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Arthur T Knackerbracket has processed the following story [bleepingcomputer.com]:
Security researchers discovered that personal data of more than 100 million Android users has been exposed due to various misconfigurations of cloud services.
The data was found in unprotected real-time databases used by 23 apps with download counts ranging from 10,000 to 10 million and also includes internal developer resources.
While misconfigured real-time databases are not a surprise, the discovery shows that some Android developers do not follow basic security practices to restrict access to the app’s database.
The amount of mobile apps with misconfiguration issues shows that this is a widespread problem that can be easily leveraged for malicious purposes.
App developers use real-time databases to store data in the cloud and synchronize it in real-time with connected clients.
Check Point researchers found that some of these databases were left unprotected and anyone could access personal information, some of it sensitive, belonging to over 100 million users.
The data includes names, email addresses, dates of birth, chat messages, location, gender, passwords, photos, payment details, phone numbers, push notifications.
Some of the apps exposing this type of information are present in Google Play and have more than 10 million installations (Logo Maker [google.com], Astro Guru [google.com]). Others, like T'Leva [google.com], are less popular but still have a significant user base with installation count between 10,000 and 500,000.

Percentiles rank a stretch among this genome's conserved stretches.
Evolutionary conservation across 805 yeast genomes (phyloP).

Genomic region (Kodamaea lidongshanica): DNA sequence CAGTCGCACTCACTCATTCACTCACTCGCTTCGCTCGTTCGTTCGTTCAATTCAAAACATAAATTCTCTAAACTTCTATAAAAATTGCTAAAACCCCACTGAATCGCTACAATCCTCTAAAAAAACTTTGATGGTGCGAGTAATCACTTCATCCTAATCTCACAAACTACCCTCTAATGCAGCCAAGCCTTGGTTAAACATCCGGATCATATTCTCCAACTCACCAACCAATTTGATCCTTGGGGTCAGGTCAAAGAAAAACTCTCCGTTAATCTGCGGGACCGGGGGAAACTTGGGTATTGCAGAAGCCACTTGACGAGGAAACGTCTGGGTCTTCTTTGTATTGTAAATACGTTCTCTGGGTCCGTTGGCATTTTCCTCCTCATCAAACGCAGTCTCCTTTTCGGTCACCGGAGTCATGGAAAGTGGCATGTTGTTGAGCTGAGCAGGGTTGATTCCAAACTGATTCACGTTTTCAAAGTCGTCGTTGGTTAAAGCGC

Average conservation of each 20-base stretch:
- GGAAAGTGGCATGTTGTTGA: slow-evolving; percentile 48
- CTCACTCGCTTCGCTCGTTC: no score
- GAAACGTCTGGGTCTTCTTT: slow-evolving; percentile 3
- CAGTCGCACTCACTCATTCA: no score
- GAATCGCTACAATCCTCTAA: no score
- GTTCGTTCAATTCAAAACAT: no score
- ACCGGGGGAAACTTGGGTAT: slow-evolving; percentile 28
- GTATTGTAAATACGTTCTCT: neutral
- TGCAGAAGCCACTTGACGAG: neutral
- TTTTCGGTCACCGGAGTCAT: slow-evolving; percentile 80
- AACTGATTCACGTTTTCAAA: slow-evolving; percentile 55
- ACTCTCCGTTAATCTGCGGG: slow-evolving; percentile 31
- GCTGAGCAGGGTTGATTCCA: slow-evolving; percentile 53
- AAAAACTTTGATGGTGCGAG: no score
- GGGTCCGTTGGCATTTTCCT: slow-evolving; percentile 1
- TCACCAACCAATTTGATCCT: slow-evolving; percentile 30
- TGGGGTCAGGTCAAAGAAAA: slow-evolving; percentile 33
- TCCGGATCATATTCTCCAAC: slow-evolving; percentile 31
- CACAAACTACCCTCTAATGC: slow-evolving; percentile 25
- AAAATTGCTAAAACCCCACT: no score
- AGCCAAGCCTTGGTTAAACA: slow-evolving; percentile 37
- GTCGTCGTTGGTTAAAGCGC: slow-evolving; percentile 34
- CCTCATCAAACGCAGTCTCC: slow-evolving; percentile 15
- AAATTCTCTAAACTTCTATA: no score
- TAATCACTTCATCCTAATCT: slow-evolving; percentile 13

The researchers also found developer-related sensitive details embedded in some of the tested apps. In one app, they found the credentials for push notification services.
In Screen Recorder [google.com], another app on Google Play with over 10 million installations, the researchers found the cloud storage keys that give access to users’ screenshots from the device.
They discovered that iFax [google.com] Android app also stored the cloud storage keys and the database contained documents and fax transmissions from more than 500,000 users.
Some developers, though, adopted the “security through obscurity” principle and obfuscated the secret key by using base64 encoding, which adds no protection since decoding is not protected.
“Even if the application does not use clear-text keys, all that is needed is to find the piece of code that initializes the cloud-service interface, which mostly receives those keys as parameters, and follow their value. Eventually, if the keys are embedded into the app, we will get their value” - Check Point [checkpoint.com]
Of the 23 apps that Check Point researchers analyzed, a dozen have more than 10 million installations on Google Play and most of them had the real-time database unprotected, exposing sensitive user information.
Although the issue is not new, it is surprising that that highly-popular applications don’t enforce basic security practices to protect their users and data.